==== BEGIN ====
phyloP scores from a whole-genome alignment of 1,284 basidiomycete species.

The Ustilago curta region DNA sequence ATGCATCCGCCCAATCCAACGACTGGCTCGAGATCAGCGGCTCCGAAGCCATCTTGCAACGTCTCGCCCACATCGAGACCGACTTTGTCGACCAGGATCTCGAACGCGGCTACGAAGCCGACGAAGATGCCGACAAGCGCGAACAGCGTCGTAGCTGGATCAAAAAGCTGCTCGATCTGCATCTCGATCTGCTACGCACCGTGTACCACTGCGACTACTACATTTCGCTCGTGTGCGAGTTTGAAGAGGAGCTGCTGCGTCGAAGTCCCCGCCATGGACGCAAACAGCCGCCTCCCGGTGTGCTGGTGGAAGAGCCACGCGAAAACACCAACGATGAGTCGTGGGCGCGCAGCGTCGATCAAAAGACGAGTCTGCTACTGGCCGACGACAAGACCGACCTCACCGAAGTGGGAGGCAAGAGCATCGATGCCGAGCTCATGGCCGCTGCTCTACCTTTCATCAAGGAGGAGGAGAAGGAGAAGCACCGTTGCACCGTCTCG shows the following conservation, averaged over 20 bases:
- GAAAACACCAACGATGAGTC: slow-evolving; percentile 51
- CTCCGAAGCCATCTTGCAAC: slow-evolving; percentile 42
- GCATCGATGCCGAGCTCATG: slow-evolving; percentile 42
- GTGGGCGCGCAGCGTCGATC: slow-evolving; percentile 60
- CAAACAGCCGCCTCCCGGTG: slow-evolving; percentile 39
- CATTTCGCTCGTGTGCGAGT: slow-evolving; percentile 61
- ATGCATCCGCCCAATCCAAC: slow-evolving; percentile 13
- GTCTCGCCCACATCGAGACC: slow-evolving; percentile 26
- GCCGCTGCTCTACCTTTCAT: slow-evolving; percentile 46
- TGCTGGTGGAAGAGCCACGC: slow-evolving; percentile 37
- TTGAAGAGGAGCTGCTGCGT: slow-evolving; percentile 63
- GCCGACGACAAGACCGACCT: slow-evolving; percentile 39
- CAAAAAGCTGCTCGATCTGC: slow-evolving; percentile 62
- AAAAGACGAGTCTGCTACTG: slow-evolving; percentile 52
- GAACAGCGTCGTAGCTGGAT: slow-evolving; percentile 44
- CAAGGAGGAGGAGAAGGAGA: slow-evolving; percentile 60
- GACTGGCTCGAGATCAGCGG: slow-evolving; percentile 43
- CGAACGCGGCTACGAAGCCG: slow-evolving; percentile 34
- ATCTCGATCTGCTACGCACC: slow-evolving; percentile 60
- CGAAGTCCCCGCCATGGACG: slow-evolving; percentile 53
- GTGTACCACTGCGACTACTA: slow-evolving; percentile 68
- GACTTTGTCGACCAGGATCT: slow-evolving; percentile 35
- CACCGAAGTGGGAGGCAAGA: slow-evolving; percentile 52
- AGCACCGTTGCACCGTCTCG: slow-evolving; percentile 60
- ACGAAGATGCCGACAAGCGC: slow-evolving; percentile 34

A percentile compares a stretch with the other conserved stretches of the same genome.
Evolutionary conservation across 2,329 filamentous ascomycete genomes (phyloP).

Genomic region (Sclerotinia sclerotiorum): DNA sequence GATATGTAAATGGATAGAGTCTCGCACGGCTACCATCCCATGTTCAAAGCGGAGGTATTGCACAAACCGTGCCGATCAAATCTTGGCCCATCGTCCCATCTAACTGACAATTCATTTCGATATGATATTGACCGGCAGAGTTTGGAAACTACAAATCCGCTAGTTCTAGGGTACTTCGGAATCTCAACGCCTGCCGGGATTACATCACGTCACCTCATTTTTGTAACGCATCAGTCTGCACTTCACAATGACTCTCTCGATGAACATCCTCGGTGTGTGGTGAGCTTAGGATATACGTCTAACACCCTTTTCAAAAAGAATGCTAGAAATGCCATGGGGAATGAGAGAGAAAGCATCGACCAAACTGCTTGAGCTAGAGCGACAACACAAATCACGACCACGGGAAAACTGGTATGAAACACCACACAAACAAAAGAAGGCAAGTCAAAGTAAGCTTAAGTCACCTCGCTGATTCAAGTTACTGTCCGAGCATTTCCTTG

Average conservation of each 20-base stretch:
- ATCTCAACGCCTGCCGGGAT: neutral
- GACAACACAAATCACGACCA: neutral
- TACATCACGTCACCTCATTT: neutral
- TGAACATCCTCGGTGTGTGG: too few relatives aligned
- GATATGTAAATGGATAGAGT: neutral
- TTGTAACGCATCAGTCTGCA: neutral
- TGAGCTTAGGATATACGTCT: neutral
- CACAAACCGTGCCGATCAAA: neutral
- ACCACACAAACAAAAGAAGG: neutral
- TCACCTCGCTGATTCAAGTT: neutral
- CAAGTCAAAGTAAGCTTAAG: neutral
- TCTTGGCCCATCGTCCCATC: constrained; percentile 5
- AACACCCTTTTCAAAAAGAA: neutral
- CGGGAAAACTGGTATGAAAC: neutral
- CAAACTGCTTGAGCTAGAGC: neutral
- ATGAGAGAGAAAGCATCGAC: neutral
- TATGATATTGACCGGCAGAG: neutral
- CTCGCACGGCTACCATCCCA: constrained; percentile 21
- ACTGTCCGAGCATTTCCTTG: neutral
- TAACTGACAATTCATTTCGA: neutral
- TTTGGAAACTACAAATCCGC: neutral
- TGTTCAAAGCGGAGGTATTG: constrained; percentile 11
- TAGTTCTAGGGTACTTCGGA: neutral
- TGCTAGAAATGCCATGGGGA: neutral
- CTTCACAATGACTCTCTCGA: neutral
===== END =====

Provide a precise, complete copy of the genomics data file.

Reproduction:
phyloP scores from a whole-genome alignment of 1,284 basidiomycete species.

The Ustilago curta region DNA sequence ATGCATCCGCCCAATCCAACGACTGGCTCGAGATCAGCGGCTCCGAAGCCATCTTGCAACGTCTCGCCCACATCGAGACCGACTTTGTCGACCAGGATCTCGAACGCGGCTACGAAGCCGACGAAGATGCCGACAAGCGCGAACAGCGTCGTAGCTGGATCAAAAAGCTGCTCGATCTGCATCTCGATCTGCTACGCACCGTGTACCACTGCGACTACTACATTTCGCTCGTGTGCGAGTTTGAAGAGGAGCTGCTGCGTCGAAGTCCCCGCCATGGACGCAAACAGCCGCCTCCCGGTGTGCTGGTGGAAGAGCCACGCGAAAACACCAACGATGAGTCGTGGGCGCGCAGCGTCGATCAAAAGACGAGTCTGCTACTGGCCGACGACAAGACCGACCTCACCGAAGTGGGAGGCAAGAGCATCGATGCCGAGCTCATGGCCGCTGCTCTACCTTTCATCAAGGAGGAGGAGAAGGAGAAGCACCGTTGCACCGTCTCG shows the following conservation, averaged over 20 bases:
- GAAAACACCAACGATGAGTC: slow-evolving; percentile 51
- CTCCGAAGCCATCTTGCAAC: slow-evolving; percentile 42
- GCATCGATGCCGAGCTCATG: slow-evolving; percentile 42
- GTGGGCGCGCAGCGTCGATC: slow-evolving; percentile 60
- CAAACAGCCGCCTCCCGGTG: slow-evolving; percentile 39
- CATTTCGCTCGTGTGCGAGT: slow-evolving; percentile 61
- ATGCATCCGCCCAATCCAAC: slow-evolving; percentile 13
- GTCTCGCCCACATCGAGACC: slow-evolving; percentile 26
- GCCGCTGCTCTACCTTTCAT: slow-evolving; percentile 46
- TGCTGGTGGAAGAGCCACGC: slow-evolving; percentile 37
- TTGAAGAGGAGCTGCTGCGT: slow-evolving; percentile 63
- GCCGACGACAAGACCGACCT: slow-evolving; percentile 39
- CAAAAAGCTGCTCGATCTGC: slow-evolving; percentile 62
- AAAAGACGAGTCTGCTACTG: slow-evolving; percentile 52
- GAACAGCGTCGTAGCTGGAT: slow-evolving; percentile 44
- CAAGGAGGAGGAGAAGGAGA: slow-evolving; percentile 60
- GACTGGCTCGAGATCAGCGG: slow-evolving; percentile 43
- CGAACGCGGCTACGAAGCCG: slow-evolving; percentile 34
- ATCTCGATCTGCTACGCACC: slow-evolving; percentile 60
- CGAAGTCCCCGCCATGGACG: slow-evolving; percentile 53
- GTGTACCACTGCGACTACTA: slow-evolving; percentile 68
- GACTTTGTCGACCAGGATCT: slow-evolving; percentile 35
- CACCGAAGTGGGAGGCAAGA: slow-evolving; percentile 52
- AGCACCGTTGCACCGTCTCG: slow-evolving; percentile 60
- ACGAAGATGCCGACAAGCGC: slow-evolving; percentile 34

A percentile compares a stretch with the other conserved stretches of the same genome.
Evolutionary conservation across 2,329 filamentous ascomycete genomes (phyloP).

Genomic region (Sclerotinia sclerotiorum): DNA sequence GATATGTAAATGGATAGAGTCTCGCACGGCTACCATCCCATGTTCAAAGCGGAGGTATTGCACAAACCGTGCCGATCAAATCTTGGCCCATCGTCCCATCTAACTGACAATTCATTTCGATATGATATTGACCGGCAGAGTTTGGAAACTACAAATCCGCTAGTTCTAGGGTACTTCGGAATCTCAACGCCTGCCGGGATTACATCACGTCACCTCATTTTTGTAACGCATCAGTCTGCACTTCACAATGACTCTCTCGATGAACATCCTCGGTGTGTGGTGAGCTTAGGATATACGTCTAACACCCTTTTCAAAAAGAATGCTAGAAATGCCATGGGGAATGAGAGAGAAAGCATCGACCAAACTGCTTGAGCTAGAGCGACAACACAAATCACGACCACGGGAAAACTGGTATGAAACACCACACAAACAAAAGAAGGCAAGTCAAAGTAAGCTTAAGTCACCTCGCTGATTCAAGTTACTGTCCGAGCATTTCCTTG

Average conservation of each 20-base stretch:
- ATCTCAACGCCTGCCGGGAT: neutral
- GACAACACAAATCACGACCA: neutral
- TACATCACGTCACCTCATTT: neutral
- TGAACATCCTCGGTGTGTGG: too few relatives aligned
- GATATGTAAATGGATAGAGT: neutral
- TTGTAACGCATCAGTCTGCA: neutral
- TGAGCTTAGGATATACGTCT: neutral
- CACAAACCGTGCCGATCAAA: neutral
- ACCACACAAACAAAAGAAGG: neutral
- TCACCTCGCTGATTCAAGTT: neutral
- CAAGTCAAAGTAAGCTTAAG: neutral
- TCTTGGCCCATCGTCCCATC: constrained; percentile 5
- AACACCCTTTTCAAAAAGAA: neutral
- CGGGAAAACTGGTATGAAAC: neutral
- CAAACTGCTTGAGCTAGAGC: neutral
- ATGAGAGAGAAAGCATCGAC: neutral
- TATGATATTGACCGGCAGAG: neutral
- CTCGCACGGCTACCATCCCA: constrained; percentile 21
- ACTGTCCGAGCATTTCCTTG: neutral
- TAACTGACAATTCATTTCGA: neutral
- TTTGGAAACTACAAATCCGC: neutral
- TGTTCAAAGCGGAGGTATTG: constrained; percentile 11
- TAGTTCTAGGGTACTTCGGA: neutral
- TGCTAGAAATGCCATGGGGA: neutral
- CTTCACAATGACTCTCTCGA: neutral